• Midfielder Jermaine Jones is officially out of Tuesday's match. A USSF spokesman insisted that Jones, who suffered a concussion midway through the second half against Jamaica, would be examined Monday, and therefore had not been ruled out of Tuesday's match. But later in the day Jones announced on Twitter that he would definitely miss the match. At issue is the team's concussion protocol, that according to another spokesman comprises multiple steps. On Sunday, Jones was limited to riding a stationary bike. If he remains free of headaches, dizziness and other post-concussion symptoms, he can progress to jogging. If all goes well, then more intense training, and so on. There simply were not enough days to complete the entire protocol before Tuesday.
• It looks as if Panama will be missing a key player of its own. The Panamanian Football Federation announced on its Twitter feed Saturday that star forward Blas Perez was suffering from gastroenteritis and wouldn't be making the trip to Seattle. Now, CONCACAF is a region in which gamesmanship runs rife, and it seems a bit odd that Perez would be ruled out a full three days before the match, but that's the official word. If it turns out to be true, then that is a huge blow to Panama. Perez is a big target who holds up the ball well and has an uncanny ability to sniff out goals from nothing. Perez played 70 minutes of Panama's 0-0 tie Tuesday with Mexico before making way for Rolando Blackburn.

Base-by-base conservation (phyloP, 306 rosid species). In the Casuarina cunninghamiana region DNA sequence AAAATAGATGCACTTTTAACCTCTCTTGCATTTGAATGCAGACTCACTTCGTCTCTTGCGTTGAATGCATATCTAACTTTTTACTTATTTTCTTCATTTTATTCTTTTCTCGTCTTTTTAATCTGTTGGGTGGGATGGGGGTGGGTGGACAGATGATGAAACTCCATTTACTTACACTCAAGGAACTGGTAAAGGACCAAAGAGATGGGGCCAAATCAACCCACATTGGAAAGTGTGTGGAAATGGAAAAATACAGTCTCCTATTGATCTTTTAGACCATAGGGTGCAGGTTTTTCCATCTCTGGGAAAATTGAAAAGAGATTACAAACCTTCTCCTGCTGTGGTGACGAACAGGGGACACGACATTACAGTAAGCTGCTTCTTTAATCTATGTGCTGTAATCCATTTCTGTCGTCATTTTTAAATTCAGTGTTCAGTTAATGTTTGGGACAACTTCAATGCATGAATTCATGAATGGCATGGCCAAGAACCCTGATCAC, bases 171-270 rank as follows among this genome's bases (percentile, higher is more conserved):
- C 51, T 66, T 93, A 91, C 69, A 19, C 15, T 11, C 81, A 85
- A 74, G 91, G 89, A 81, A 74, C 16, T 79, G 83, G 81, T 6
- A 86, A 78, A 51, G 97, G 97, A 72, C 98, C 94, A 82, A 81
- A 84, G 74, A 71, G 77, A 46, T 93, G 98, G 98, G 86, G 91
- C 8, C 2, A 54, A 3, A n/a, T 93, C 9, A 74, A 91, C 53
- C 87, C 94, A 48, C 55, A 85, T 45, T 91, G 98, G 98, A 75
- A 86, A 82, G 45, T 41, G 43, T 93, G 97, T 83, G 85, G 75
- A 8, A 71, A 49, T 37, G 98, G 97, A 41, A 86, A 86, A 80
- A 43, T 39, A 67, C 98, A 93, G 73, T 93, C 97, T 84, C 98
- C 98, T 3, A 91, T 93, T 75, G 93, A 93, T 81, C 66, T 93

• When the team was prepping for its game in Jamaica, there was plenty of pregame chatter about the state of the pitch at Independence Park. Afterward, there was practically none. Funny how winning a match tends to obscure such issues.
Now attention has turned to the state of the turf at Century Link Field. The stadium sports an artificial surface, but in order to bring a World Cup qualifier to Seattle, one concession was that a temporary grass field would be used. The sod was laid down a week ago, and an MLS match between the Seattle Sounders and the Vancouver Whitecaps was played on the surface Saturday. The reviews were not positive. Vancouver defender Andy O'Brian was forced to leave the match with a hamstring injury, and there was plenty of speculation that the temporary field had something to do with it. Vancouver goalkeeper Brad Knighton certainly minced no words.
"Not to make excuses, but the field was ridiculously terrible," Knighton told MLSSoccer.com. "It's heavy, it's bumpy, the turf's coming up, and it's just a weird surface to play on. Anytime you put grass on top of turf you are going to get something like that."
The U.S. and Panamanian players will be the ultimate judge but a visual inspection confirmed much of what Knighton was talking about. If the surface doesn't play smoothly, then advantage Panama.